Have you ever needed a VPN right now, but didn’t have one at hand? I certainly have, and thus instavpn was born. Whether you need some privacy while using a public WiFi hotspot, want to circumvent a web filter, or need GeoIP localisation to report you in a different country, instavpn will get you up and running in just about a minute. Using DigitalOcean’s API, it creates a droplet when invoked, creates a VPN connection, and tears it down once you’re done.

You may be wondering “wait, this tool buys a VPS?”, and you’re right, that’s exactly what it does. DigitalOcean’s pricing structure is extremely simple, and it’s really cheap, too: for $0.007 per hour, you get a basic machine (they call it a droplet). You only pay while you actually use it. If you destroy it after a few hours, you won’t pay more than a few cents. Best of all, they promise that the droplet will be up and running within 55 seconds! These properties are what enable instavpn: a droplet is created, and once it’s there, your VPN set up. It only takes a minute until you’re connected. Once you’re done, the droplet is immediately destroyed and the meter is stopped.

To make instavpn as simple as possible, sshuttle is used to provide the VPN connection. While it actually is a transparent proxy forwarding traffic over ssh, it makes for a pretty decent no-frills setup-free VPN. But although it should be fast enough for most tasks, you probably won’t break any speed records with it.

The last part – and maybe the most important one, because it could become costly if it failes unnoticed – is destroying the droplet once you’re done. Before I continue, let me just say: if you have any doubts at all whether your droplet was destroyed, manually check the DigitalOcean control panel. I do not accept any responsibility if droplet destruction, or anything else, fails and costs you money! That said, to shut down the connection and initiate droplet destruction, simply Ctrl+C out of sshuttle. Once instavpn detects that sshuttle has exited, it will destroy the droplet immediately, and DigitalOcean stops the meter. In case that you’re using a wonky connection, an additional self-destruct mechanism is set up: a small (and, I have to admit, rather hacky) script is run on the droplet to initiate its destruction if no connection has existed for 20 minutes. This works, because the server’s sshuttle process will exit after a connection loss once a TCP timeout has occurred. Again, it’s a bit hacky, so while it worked in my tests, the whole thing comes without any kind of warranty.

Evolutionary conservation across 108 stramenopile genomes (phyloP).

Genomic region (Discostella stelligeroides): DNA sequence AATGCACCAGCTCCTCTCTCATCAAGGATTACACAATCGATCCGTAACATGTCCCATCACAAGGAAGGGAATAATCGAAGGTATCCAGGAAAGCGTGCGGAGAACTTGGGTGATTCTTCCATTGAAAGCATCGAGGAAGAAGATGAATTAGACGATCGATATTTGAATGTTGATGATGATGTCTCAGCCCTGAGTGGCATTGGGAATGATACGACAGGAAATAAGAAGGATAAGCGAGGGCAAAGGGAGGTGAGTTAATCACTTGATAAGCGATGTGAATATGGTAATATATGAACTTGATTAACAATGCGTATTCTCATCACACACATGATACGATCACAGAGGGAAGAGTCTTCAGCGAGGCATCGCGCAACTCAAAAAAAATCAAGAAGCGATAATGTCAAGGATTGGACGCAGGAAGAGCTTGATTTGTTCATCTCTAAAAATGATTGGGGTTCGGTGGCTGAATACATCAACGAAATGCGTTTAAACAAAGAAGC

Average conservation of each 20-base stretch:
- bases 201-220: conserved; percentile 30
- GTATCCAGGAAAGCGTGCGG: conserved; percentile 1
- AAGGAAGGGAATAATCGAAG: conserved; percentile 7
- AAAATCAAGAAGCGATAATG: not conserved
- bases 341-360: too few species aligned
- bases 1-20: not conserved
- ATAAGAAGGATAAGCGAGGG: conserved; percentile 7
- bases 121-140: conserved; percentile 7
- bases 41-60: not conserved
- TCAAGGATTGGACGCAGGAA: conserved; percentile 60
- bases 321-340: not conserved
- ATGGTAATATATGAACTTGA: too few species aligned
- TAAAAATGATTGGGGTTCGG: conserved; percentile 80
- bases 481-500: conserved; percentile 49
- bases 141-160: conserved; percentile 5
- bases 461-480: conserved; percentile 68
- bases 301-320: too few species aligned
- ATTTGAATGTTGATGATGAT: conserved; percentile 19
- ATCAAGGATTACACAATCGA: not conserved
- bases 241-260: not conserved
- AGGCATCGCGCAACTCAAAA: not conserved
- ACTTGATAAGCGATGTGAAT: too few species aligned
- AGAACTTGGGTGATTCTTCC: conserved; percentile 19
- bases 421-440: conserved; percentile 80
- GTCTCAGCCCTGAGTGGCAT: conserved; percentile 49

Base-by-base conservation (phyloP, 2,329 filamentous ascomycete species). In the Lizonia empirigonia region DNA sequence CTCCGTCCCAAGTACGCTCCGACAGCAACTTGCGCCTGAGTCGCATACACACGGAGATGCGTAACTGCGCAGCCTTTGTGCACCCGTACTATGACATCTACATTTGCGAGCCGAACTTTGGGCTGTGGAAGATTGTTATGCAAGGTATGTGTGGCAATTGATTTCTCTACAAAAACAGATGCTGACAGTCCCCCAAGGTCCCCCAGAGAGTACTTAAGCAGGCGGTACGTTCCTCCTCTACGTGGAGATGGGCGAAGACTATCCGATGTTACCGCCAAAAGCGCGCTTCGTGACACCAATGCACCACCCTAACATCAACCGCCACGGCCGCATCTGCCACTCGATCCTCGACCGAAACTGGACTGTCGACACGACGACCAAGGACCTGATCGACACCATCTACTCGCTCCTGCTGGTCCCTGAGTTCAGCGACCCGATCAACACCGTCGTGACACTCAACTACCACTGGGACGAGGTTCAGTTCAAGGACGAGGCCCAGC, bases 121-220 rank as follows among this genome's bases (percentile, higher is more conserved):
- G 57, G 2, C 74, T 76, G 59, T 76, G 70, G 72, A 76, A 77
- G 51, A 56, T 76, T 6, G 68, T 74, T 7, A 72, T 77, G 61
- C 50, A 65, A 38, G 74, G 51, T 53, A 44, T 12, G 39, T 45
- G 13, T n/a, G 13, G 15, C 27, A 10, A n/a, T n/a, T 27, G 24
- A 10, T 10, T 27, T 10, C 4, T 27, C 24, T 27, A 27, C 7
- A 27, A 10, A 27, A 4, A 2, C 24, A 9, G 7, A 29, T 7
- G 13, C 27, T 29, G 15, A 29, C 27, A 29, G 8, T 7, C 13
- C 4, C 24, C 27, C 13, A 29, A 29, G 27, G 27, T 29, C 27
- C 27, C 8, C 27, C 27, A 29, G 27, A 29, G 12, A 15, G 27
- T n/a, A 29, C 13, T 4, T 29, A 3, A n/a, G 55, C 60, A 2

Everything that happens on the droplet occurs completely in memory, and no files should ever be written to the disk. This means that its storage does not need to be wiped after destruction: there is no private data on the droplet that could leak. If you’re concerned about your ssh public key being potentially disclosed to whomever gets that piece of storage after you (and I don’t know why you would be, but if you are), you can still opt into erasing the storage in the configuration file. This will cost you around eleven or twelve additional minutes in billed time.

For configuration instructions, please have a look at the settings.py.dist file in the repository, copy or rename it to settings.py, fill in your DigitalOcean API key and Client ID, and don’t forget your ssh key ID (more on that is in the file itself). You can also set defaults for a bunch of other things, like the droplet’s region or whether to forward DNS queries through the tunnel. Most of these can be overridden by command line options – help on that is available with ./instavpn.py --help

To clone the repository or file issues, please head over to https://github.com/lorenzhs/instavpn

Note: When connecting, you will need to confirm the droplet’s ssh fingerprint twice. This is because the sshuttle connection and the self-destruction mechanism’s setup are started at the same time, so both will ask for confirmation. I’m going to think about ways to simplify that, but for now, remember to accept twice. The host key will be removed from your known_hosts file when exiting unless you explicitly disable this behaviour.